Eastbourne. This isn’t my first visit here but the view through the window this morning was enough inspiration to share some of this place in a post. It’s a seaside town that’s directly east of the highest chalk sea cliff in England, called ‘Beachy Head.” Eastbourne used to be a market town longtime ago and now there are lots of residential neighbourhoods, fancy supermarkets, train tracks slicing through town roads (with actual passing trains) and standard city features like shops, boutiques and restaurants in abundance.
A few times I walked across an endless carpet of good-sized rocks which cover the sand to stand by the sea – wearing a coat over a jumper. Apparently, people swim in the sea here during summer and lay their towels out like how some people like their drinks – straight on the rocks. There’s a part of this town where quite a few hotels hold hands facing the seaside for when the summer season starts.
One thing about Eastbourne you’ll notice if or whenever you visit is why it has the nickname of “The Sunshine Coast.” Especially if you go to other parts of Britain where the sky is grey or cloudy a lot, it drizzles on and off regularly, fogs in fractions and gets dark (like night sky dark) between 4:30-5pm around this time of year (mid-November.) The colder it gets, the earlier the sky darkens. Here on the sunny side of the U.K where, the fact that people count the amount of hours of sunshine is intriguing. Sunlight almost always seems be peering around, through or over some building or another, then as it hits evening the breeze turns up the volume and takes over until morning.
Butts Hill Walk
I love to see rolling hills, and before visiting England had never seen anything that actually fit that description, even though I’ve travelled to 38 destinations. (A lot of airport to hotel to sound check – onstage to hotel to airport and out.) The vastness of the land when you’re walking along a high trail that looks over the sea on one side and what seems like an endless green camouflage carpet everywhere else makes you remember how small we are. Today’s walk wasn’t long but that’s alright. It was chilly and windy as ever but still refreshing and I got to see those fluffy white sheep they have here which look so different from the black belly sheep in Barbados. From far, they look like little cotton balls on the green hills at this time of year when their wool is left on to keep them warm.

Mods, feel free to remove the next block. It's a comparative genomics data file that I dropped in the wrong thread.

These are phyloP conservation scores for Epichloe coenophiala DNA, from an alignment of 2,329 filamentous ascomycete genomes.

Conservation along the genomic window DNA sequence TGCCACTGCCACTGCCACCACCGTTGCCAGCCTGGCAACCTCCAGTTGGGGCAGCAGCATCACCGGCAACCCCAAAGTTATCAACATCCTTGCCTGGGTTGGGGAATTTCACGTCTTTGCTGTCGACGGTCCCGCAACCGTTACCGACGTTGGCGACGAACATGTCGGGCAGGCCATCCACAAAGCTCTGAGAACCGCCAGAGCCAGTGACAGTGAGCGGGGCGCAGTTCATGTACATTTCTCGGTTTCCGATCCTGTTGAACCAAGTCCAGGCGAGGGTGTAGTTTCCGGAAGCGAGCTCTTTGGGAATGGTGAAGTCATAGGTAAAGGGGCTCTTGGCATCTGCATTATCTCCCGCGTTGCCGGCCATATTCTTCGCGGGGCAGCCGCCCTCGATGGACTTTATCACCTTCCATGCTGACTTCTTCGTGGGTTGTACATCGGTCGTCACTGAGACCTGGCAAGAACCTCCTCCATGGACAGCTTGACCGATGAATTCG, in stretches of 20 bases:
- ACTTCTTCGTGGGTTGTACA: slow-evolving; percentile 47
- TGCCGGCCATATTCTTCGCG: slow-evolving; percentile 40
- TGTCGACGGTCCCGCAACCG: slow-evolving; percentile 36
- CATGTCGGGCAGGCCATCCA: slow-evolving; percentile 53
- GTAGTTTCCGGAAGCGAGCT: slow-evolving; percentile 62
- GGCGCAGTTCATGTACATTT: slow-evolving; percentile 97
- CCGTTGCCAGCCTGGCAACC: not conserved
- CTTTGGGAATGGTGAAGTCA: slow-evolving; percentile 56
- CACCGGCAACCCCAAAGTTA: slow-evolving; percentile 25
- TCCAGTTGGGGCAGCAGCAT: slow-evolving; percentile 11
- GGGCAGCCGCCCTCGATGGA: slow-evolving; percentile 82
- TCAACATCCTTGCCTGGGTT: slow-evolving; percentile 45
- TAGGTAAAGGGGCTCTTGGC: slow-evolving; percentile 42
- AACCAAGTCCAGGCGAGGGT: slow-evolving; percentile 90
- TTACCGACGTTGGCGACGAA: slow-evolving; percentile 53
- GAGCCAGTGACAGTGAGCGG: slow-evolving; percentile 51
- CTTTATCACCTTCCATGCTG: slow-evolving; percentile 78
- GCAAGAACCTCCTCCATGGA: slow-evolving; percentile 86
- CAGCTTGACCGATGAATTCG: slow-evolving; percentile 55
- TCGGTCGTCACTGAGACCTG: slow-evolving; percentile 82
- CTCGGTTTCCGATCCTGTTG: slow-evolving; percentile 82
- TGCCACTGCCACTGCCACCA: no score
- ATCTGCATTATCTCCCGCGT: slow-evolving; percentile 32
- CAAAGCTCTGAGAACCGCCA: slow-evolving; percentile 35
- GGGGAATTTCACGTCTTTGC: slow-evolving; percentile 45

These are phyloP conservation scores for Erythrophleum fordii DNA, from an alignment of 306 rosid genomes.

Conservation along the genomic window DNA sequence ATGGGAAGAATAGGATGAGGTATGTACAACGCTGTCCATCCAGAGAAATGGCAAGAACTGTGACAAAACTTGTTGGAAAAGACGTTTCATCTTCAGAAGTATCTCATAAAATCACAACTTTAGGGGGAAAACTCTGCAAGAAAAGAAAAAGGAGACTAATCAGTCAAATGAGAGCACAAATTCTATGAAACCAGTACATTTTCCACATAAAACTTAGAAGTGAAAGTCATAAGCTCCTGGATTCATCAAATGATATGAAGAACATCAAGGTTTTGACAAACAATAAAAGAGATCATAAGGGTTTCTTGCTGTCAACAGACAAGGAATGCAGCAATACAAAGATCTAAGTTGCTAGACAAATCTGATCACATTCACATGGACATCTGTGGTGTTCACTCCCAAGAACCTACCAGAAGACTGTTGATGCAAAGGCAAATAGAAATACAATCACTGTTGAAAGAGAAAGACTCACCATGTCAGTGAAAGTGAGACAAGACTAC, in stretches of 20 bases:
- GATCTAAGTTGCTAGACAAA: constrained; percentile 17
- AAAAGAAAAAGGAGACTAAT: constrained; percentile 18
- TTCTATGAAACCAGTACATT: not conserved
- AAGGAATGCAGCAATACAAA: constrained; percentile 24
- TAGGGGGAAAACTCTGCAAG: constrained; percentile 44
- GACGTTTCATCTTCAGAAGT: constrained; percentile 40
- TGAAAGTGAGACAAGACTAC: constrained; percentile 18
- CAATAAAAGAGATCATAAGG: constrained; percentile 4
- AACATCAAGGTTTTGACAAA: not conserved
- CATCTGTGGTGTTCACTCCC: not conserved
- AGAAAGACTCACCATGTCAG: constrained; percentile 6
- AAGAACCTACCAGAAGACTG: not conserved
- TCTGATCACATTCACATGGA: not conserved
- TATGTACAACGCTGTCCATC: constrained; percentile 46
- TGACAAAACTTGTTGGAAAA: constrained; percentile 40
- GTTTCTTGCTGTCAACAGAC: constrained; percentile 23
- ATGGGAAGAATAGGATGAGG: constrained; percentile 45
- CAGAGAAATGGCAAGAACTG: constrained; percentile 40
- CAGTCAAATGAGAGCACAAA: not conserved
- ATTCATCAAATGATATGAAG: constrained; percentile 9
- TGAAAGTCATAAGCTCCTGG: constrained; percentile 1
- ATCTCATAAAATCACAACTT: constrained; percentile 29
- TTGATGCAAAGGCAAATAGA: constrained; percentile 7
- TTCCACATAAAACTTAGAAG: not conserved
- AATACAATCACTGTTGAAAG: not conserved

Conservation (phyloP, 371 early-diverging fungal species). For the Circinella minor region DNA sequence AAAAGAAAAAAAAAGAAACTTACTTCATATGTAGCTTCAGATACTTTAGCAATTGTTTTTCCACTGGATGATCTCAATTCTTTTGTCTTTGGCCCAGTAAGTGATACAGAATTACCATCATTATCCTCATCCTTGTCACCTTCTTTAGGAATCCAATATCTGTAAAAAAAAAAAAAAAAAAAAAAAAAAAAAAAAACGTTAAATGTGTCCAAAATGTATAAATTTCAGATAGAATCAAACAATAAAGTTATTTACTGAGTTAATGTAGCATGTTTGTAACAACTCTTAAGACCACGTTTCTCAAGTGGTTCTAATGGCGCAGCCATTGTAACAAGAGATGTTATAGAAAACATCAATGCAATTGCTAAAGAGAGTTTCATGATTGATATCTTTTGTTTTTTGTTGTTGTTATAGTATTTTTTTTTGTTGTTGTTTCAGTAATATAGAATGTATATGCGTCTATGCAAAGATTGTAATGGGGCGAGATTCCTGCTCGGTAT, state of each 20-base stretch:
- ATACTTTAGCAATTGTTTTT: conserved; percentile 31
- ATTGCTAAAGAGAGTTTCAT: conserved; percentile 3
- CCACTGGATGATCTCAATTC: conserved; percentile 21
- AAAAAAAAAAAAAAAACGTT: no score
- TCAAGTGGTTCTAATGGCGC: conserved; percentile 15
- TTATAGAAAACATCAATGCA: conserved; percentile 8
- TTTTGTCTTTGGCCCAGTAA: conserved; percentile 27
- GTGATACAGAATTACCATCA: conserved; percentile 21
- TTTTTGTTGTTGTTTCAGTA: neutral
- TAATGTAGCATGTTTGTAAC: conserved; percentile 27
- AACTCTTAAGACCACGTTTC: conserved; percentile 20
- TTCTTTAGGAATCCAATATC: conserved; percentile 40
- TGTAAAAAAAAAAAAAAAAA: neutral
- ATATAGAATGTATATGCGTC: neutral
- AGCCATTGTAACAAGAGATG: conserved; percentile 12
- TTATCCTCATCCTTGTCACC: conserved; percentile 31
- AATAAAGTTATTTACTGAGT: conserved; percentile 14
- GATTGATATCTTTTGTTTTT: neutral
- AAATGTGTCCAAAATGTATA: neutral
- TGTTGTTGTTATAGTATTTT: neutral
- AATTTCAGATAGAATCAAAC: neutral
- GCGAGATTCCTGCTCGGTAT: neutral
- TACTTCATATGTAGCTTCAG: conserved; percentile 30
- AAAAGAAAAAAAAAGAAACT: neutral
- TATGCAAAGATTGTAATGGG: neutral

This is the second time we came here and next time (once there’s breath) we’ll go for a much longer walk with haversacks. Apparently, two Stone Age monuments are somewhere around Butts Hill or Butts Brow and it have a path that leads to a lighthouse where you can get a good view of Beachy Head cliff.
Pets & Places
Most of the people we passed were walking with their dogs – pretty much at any open green space whether it’s a park, nature reserve or forest people and dogs are in pairs or groups. For people who have a fear of dogs or have allergies to their fur or are not comfortable around them, yuh buss’ luck ’cause they come with the territory over here.
You ever heard of a travelator? Well until yesterday, I never had and it turns out that even the spellcheck on this laptop hasn’t either. It looks like those those moving conveyor belt things you stand or walk on in big airports – but flat like a CD and leading UPstairs to get in and then down – no graded steps.
Only a minute ago I read that Eastbourne was the most bombed town during the last world war, and apparently it was a hub for lots of sea battles. Today, it’s a quaint (and windy) place where seagulls are seen and heard daily and you can enjoy a walk on a pier or boardwalk by the sea if that’s your kinda thing. As a beach girl from Barbados, I prefer ‘my’ sea turquoise (or at least blue) but it’s a beautiful sight to see in England – plus, the breeze coming off the ocean is healthy and refreshing.